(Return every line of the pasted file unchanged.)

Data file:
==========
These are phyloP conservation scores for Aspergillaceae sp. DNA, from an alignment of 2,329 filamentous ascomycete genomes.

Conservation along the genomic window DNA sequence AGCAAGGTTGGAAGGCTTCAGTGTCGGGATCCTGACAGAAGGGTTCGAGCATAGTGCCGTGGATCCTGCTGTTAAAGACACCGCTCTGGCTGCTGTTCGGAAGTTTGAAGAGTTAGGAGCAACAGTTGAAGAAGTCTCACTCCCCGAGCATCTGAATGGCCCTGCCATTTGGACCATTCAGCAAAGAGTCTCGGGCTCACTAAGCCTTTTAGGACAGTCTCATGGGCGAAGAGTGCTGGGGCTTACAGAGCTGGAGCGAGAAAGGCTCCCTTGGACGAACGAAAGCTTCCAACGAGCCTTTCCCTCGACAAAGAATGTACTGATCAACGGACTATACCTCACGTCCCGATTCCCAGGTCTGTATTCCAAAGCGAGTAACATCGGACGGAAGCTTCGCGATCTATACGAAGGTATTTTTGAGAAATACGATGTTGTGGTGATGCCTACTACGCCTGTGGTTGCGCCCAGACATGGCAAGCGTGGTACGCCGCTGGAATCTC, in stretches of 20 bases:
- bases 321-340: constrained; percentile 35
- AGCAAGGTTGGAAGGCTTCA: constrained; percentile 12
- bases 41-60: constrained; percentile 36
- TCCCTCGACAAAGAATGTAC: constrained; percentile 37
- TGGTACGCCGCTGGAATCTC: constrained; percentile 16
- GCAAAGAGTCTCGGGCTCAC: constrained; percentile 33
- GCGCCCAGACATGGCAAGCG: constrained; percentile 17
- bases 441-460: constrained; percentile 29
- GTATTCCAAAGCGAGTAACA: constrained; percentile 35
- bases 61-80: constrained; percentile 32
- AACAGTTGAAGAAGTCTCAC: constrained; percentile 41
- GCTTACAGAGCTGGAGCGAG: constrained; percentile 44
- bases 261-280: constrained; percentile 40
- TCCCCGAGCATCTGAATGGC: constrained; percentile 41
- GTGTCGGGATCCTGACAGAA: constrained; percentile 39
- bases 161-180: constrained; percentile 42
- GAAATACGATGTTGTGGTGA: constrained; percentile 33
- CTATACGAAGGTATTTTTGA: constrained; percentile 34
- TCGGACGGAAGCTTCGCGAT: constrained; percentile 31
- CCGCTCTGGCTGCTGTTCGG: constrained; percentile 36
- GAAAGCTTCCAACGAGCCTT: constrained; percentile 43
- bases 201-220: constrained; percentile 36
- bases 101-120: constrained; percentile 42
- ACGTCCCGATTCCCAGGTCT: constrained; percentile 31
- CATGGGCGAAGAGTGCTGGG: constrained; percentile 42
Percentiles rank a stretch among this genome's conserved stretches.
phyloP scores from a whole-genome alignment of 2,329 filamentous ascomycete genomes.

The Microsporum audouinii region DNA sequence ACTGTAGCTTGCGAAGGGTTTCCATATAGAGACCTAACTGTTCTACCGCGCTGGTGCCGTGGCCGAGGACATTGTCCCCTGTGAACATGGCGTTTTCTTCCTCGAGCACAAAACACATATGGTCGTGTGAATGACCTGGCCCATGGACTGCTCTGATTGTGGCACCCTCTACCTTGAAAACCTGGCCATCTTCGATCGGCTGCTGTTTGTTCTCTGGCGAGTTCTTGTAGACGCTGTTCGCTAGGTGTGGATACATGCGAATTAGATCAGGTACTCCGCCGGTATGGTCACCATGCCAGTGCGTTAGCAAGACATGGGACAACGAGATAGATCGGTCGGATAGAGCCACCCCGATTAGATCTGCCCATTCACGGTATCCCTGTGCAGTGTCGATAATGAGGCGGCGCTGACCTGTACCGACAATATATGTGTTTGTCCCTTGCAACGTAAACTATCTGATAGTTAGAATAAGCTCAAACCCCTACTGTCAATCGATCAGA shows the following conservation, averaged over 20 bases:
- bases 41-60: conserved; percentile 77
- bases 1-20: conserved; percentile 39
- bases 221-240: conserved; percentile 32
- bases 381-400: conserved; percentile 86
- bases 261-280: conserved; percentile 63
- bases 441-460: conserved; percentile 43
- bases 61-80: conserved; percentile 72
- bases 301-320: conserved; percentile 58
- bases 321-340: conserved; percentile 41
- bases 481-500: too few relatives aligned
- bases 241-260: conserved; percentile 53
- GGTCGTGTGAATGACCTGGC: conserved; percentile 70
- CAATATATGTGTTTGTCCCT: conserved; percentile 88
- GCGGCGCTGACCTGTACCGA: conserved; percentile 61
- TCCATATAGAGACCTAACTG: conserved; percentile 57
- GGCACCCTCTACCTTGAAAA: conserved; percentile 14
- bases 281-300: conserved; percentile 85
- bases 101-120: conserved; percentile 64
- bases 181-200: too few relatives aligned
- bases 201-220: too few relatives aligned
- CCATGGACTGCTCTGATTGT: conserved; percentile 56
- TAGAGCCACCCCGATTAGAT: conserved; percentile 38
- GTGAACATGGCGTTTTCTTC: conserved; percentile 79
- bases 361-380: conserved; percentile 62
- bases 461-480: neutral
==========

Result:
These are phyloP conservation scores for Aspergillaceae sp. DNA, from an alignment of 2,329 filamentous ascomycete genomes.

Conservation along the genomic window DNA sequence AGCAAGGTTGGAAGGCTTCAGTGTCGGGATCCTGACAGAAGGGTTCGAGCATAGTGCCGTGGATCCTGCTGTTAAAGACACCGCTCTGGCTGCTGTTCGGAAGTTTGAAGAGTTAGGAGCAACAGTTGAAGAAGTCTCACTCCCCGAGCATCTGAATGGCCCTGCCATTTGGACCATTCAGCAAAGAGTCTCGGGCTCACTAAGCCTTTTAGGACAGTCTCATGGGCGAAGAGTGCTGGGGCTTACAGAGCTGGAGCGAGAAAGGCTCCCTTGGACGAACGAAAGCTTCCAACGAGCCTTTCCCTCGACAAAGAATGTACTGATCAACGGACTATACCTCACGTCCCGATTCCCAGGTCTGTATTCCAAAGCGAGTAACATCGGACGGAAGCTTCGCGATCTATACGAAGGTATTTTTGAGAAATACGATGTTGTGGTGATGCCTACTACGCCTGTGGTTGCGCCCAGACATGGCAAGCGTGGTACGCCGCTGGAATCTC, in stretches of 20 bases:
- bases 321-340: constrained; percentile 35
- AGCAAGGTTGGAAGGCTTCA: constrained; percentile 12
- bases 41-60: constrained; percentile 36
- TCCCTCGACAAAGAATGTAC: constrained; percentile 37
- TGGTACGCCGCTGGAATCTC: constrained; percentile 16
- GCAAAGAGTCTCGGGCTCAC: constrained; percentile 33
- GCGCCCAGACATGGCAAGCG: constrained; percentile 17
- bases 441-460: constrained; percentile 29
- GTATTCCAAAGCGAGTAACA: constrained; percentile 35
- bases 61-80: constrained; percentile 32
- AACAGTTGAAGAAGTCTCAC: constrained; percentile 41
- GCTTACAGAGCTGGAGCGAG: constrained; percentile 44
- bases 261-280: constrained; percentile 40
- TCCCCGAGCATCTGAATGGC: constrained; percentile 41
- GTGTCGGGATCCTGACAGAA: constrained; percentile 39
- bases 161-180: constrained; percentile 42
- GAAATACGATGTTGTGGTGA: constrained; percentile 33
- CTATACGAAGGTATTTTTGA: constrained; percentile 34
- TCGGACGGAAGCTTCGCGAT: constrained; percentile 31
- CCGCTCTGGCTGCTGTTCGG: constrained; percentile 36
- GAAAGCTTCCAACGAGCCTT: constrained; percentile 43
- bases 201-220: constrained; percentile 36
- bases 101-120: constrained; percentile 42
- ACGTCCCGATTCCCAGGTCT: constrained; percentile 31
- CATGGGCGAAGAGTGCTGGG: constrained; percentile 42
Percentiles rank a stretch among this genome's conserved stretches.
phyloP scores from a whole-genome alignment of 2,329 filamentous ascomycete genomes.

The Microsporum audouinii region DNA sequence ACTGTAGCTTGCGAAGGGTTTCCATATAGAGACCTAACTGTTCTACCGCGCTGGTGCCGTGGCCGAGGACATTGTCCCCTGTGAACATGGCGTTTTCTTCCTCGAGCACAAAACACATATGGTCGTGTGAATGACCTGGCCCATGGACTGCTCTGATTGTGGCACCCTCTACCTTGAAAACCTGGCCATCTTCGATCGGCTGCTGTTTGTTCTCTGGCGAGTTCTTGTAGACGCTGTTCGCTAGGTGTGGATACATGCGAATTAGATCAGGTACTCCGCCGGTATGGTCACCATGCCAGTGCGTTAGCAAGACATGGGACAACGAGATAGATCGGTCGGATAGAGCCACCCCGATTAGATCTGCCCATTCACGGTATCCCTGTGCAGTGTCGATAATGAGGCGGCGCTGACCTGTACCGACAATATATGTGTTTGTCCCTTGCAACGTAAACTATCTGATAGTTAGAATAAGCTCAAACCCCTACTGTCAATCGATCAGA shows the following conservation, averaged over 20 bases:
- bases 41-60: conserved; percentile 77
- bases 1-20: conserved; percentile 39
- bases 221-240: conserved; percentile 32
- bases 381-400: conserved; percentile 86
- bases 261-280: conserved; percentile 63
- bases 441-460: conserved; percentile 43
- bases 61-80: conserved; percentile 72
- bases 301-320: conserved; percentile 58
- bases 321-340: conserved; percentile 41
- bases 481-500: too few relatives aligned
- bases 241-260: conserved; percentile 53
- GGTCGTGTGAATGACCTGGC: conserved; percentile 70
- CAATATATGTGTTTGTCCCT: conserved; percentile 88
- GCGGCGCTGACCTGTACCGA: conserved; percentile 61
- TCCATATAGAGACCTAACTG: conserved; percentile 57
- GGCACCCTCTACCTTGAAAA: conserved; percentile 14
- bases 281-300: conserved; percentile 85
- bases 101-120: conserved; percentile 64
- bases 181-200: too few relatives aligned
- bases 201-220: too few relatives aligned
- CCATGGACTGCTCTGATTGT: conserved; percentile 56
- TAGAGCCACCCCGATTAGAT: conserved; percentile 38
- GTGAACATGGCGTTTTCTTC: conserved; percentile 79
- bases 361-380: conserved; percentile 62
- bases 461-480: neutral